"It's interesting.  Prior to 1990, lateral moves and especially moves laterally by partners were pretty rare," he said.  "Something happened in the early '90s and lawyers started to become much more mobile."

Williams has been an attorney recruiter since 1980, when he founded the Executive Division of Snelling and Snelling.  He pioneered his exclusive attorney recruitment specialty into a nationwide practice involving client representation of major corporate law departments and law firms.

In 1990, Williams purchased the Executive Division he founded from Snelling and Snelling and renamed it Aaron Consulting, Inc.

"We're moving more and more into attorney search and away from attorney recruiting," Williams said.  "There are 7,500 attorneys in the St. Louis area.  Two out of every seven attorneys in St. Louis have their resume on file with us.  We call people whether they are looking or not looking, whether they're happy or unhappy."

Williams said he also tracks attorneys.  Whether they make a career move with his help or not, Williams said he keeps tabs on what's going on in the legal community so that when an opportunity arises he can match the best possible candidate with the job and at least give the lawyer the option to think about it.

"That's really what our professional service is all about,"  Williams said.  "We provide an opportunity for employers to hire people they would normally not attract or much less consider on their own."

And to find the right person for the right opportunity, Williams said he needs details.

"Many of our clients will only have to read one resume, even on a nation wide search basis," he said.  "There are one million lawyers in this country.  How could you get it down to five resumes?  We ask them specifically what they would like to have.  What precisely is the perfect background and personality?  How much do you want to pay?  What's the experience you're looking for?  Do you want us to screen on academic credentials, even if the attorney has been out of law school for 15 years?  Do you want them to have roots in the community?"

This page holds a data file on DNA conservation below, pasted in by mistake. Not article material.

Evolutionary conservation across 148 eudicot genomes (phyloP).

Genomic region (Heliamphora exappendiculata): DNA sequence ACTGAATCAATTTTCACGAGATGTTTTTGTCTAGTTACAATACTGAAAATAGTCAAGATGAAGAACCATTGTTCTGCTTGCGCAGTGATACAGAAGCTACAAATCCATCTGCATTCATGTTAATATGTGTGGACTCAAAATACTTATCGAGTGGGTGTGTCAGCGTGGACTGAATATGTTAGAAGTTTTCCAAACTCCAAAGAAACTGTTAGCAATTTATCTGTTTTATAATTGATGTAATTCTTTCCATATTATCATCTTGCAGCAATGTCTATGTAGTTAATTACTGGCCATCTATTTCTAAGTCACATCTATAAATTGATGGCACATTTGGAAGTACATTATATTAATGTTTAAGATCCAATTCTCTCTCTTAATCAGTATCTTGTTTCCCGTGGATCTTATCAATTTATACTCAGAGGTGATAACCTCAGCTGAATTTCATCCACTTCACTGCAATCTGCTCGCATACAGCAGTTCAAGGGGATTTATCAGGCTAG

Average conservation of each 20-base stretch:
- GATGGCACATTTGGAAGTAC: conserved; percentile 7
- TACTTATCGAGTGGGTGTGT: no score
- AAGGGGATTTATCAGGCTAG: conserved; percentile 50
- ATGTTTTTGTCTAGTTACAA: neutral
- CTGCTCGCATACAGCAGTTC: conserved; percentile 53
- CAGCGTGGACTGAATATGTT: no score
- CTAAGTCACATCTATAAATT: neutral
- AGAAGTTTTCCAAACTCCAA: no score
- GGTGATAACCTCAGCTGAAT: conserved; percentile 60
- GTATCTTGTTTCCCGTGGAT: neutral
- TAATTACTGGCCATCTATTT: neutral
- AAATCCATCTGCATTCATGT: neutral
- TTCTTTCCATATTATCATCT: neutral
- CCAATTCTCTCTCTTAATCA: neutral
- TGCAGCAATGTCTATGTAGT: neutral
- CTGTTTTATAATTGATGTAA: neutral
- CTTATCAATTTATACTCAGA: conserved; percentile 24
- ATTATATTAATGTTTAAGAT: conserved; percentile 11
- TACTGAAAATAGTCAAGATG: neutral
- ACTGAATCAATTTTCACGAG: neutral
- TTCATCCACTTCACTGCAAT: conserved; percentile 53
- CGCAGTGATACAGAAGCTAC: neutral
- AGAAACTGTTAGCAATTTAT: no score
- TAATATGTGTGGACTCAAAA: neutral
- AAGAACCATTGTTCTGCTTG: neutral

Prince agreed that when he decides to talk with another attorney about a lateral move, it's for a specific reason.

"We look at their skill, their area of practice, their client base, their compatibility with firm culture," Prince said.  "Typically when you are looking at a law school class you are looking at four, five or six people.  Lateral recruiting is much more a rifle shot than a scatter shot."

While an attorney might impress the managing partner, both Prince and Williams said it's not always the employer going after a new employee.

Williams noted that many lawyers have contacted him to get their resume on file with Aaron Consulting.  Prince said many of the lateral moves he sees happen the same way.

"It's not like we're talking to somebody every day of the year," Prince said.  "We're not constantly knocking at other law firms' doors.  Often times we're contacted.  Sometimes it's done through a firm targeting a particular individual.  But sometimes a lawyer might be sitting in his office and say 'You know, I don't like the guys I'm working with.  I think I'd rather work across the street.'"

And this time of year seems to lend itself to those kinds of assessments, Prince added.

"I would think the primary reason falls under the phrase 'Show me the money.'  By this time of year most lawyers realize what their year end results are going to be," Prince explained.  "Another reason is there are a lot of social activities.  There are a lot of third party gatherings.  St. Louis is very sociable.  There are a lot of opportunities to mix and mingle and talk to your counterparts in other firms."

But Tomaso cautions lawyers not to make career moves based solely on economics.

"I am so proud of my law firm that I love to tell people about how great it is to work there," he said.  "A lot of lateral recruiting is just that.  'Tell me more about your firm.'  Ok, here's the economics.  Here's how we can help you service your clients better.

"But in my opinion you should never change law firms or combine with a law firm unless it's client driven.  If it doesn't help the client, it's probably not going to help the lawyer making the move."